Future Trends

You Are In The Future


There are some pundits proclaiming the eternal life of “pink collar” jobs in the service and hospitality industry. They are in vogue because that’s where the majority of the job growth has come from, they are easy to create and give people a way to scratch out a living doing rote work. This has lead to the false assumption that the majority of these jobs are irreplaceable by computers and robotics.

One of the prime candidates is nursing, which requires more education and training than most of the other service jobs. Amusingly enough, in an age when people are talking about replacing doctors who have decades of experience in general practice with narrow AI on cellphones and teleconferencing, people believe nurses and other “pink collar” jobs are immune. With the exception of NICU, CCU and other specialist nurses, most of the work that they do can be replaced or augmented by current technology as is, with a much smaller margin of error. Things like delivering medication at specific times, giving a patient ice water, moving patients to avoid bed sores, ensuring that a patient is not given food that is against his diet requirements (e.g. diabetics) and checking to see if a patient is faking a seizure to get attention.

Eliminating this frees up time, and would likely lead to staffing cuts. Even the software that nurses use for giving reports can be vastly improved, though you would have to use programmers who are actually competent. Current software requires hours of training because of the unintuitive design.

The other part of the argument is that human interaction cannot be replicated by machines, and therefore people will always want other humans to help them. This misses the point entirely, the people don’t care about the nurse, they care about how she serves them. When something comes along that can serve them in basic ways dramatically better, the nurse will be put out of work. If people were fooled by Eliza, they won’t mind expressing themselves to modern chatbots, mainly because they just want to express their feelings.


Pundits are still talking as if farming won’t be automated for 40 years, when we are already deploying self driving tractors and UAV’s for crop dusting. And more than likely, the crop that the farmer is harvesting is a GMO.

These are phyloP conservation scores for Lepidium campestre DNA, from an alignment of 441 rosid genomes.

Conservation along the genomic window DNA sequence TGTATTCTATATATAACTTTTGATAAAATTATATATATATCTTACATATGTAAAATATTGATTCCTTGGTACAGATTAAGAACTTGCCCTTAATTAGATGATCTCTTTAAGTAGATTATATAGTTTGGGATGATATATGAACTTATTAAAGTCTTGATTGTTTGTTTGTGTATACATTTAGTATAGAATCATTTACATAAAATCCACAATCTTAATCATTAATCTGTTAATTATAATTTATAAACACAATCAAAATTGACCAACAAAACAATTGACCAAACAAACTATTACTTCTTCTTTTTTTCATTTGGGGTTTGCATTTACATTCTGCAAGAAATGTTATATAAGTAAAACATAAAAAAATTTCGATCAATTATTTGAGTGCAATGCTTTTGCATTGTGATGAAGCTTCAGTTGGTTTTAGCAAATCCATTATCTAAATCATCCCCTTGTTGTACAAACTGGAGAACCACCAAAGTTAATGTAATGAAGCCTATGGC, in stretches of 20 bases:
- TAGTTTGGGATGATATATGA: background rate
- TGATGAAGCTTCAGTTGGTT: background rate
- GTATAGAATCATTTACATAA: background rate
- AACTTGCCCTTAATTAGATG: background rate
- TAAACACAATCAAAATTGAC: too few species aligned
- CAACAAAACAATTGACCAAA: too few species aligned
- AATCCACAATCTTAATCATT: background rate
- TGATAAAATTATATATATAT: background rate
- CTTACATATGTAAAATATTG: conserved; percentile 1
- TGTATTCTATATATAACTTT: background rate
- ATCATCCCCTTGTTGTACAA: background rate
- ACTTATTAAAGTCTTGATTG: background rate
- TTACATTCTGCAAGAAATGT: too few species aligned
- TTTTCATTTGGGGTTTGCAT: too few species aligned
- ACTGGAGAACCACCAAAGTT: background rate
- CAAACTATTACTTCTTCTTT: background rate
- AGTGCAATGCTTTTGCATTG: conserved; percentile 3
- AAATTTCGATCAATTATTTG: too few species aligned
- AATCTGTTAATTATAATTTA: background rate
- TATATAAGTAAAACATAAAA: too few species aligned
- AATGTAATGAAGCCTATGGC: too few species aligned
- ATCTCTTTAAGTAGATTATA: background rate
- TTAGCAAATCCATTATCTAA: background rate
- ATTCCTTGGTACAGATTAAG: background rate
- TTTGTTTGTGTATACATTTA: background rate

Nevada, California and Florida have already legalized self driving cars. We’ve developed simple plug-ins that stop you from browsing blocked sites after a set amount of time. The first of many pre-commitment devices that monitor, force and shame you into whatever you or society wants you to be:

If you agree—and only if you agree—Progressive Insurance will give you a device to install in your car that will rat you out for jack-rabbit starts and slamming on the brakes. * It’s a small thing that plugs into your on-board diagnostic system, and it transmits as you drive. If your little minder shows that you don’t act like Dale Earnhardt Jr. behind the wheel, you’ll save up to 30 percent on your auto insurance. Although there’s no official penalty for letting the company find out that you regularly lay down rubber, in fact you’ll pay more for coverage than will tamer drivers. You’ll also be acting to tame your own behavior by raising the price of recklessness.

Progressive’s driving spy is a sneaky example of the “precommitment device,” a technique that people use to bind themselves to their preferred desires, and a subject I have been studying for my new book about the problem of self-control,We Have Met the Enemy.

It’s too taboo to mention how quickly things are changing, optimism is alright just as long as you aren’t too specific. Complexity is now used as an excuse for not dealing with simple but emotionally difficult problems.

You’re in the future, start acting like it.

By Eric Patton

Well look down Yonder Gabriel, put your feet on the
land and see

But Gabriel don't you blow your trumpet till you hear
from me

There ain't no grave can hold my body down

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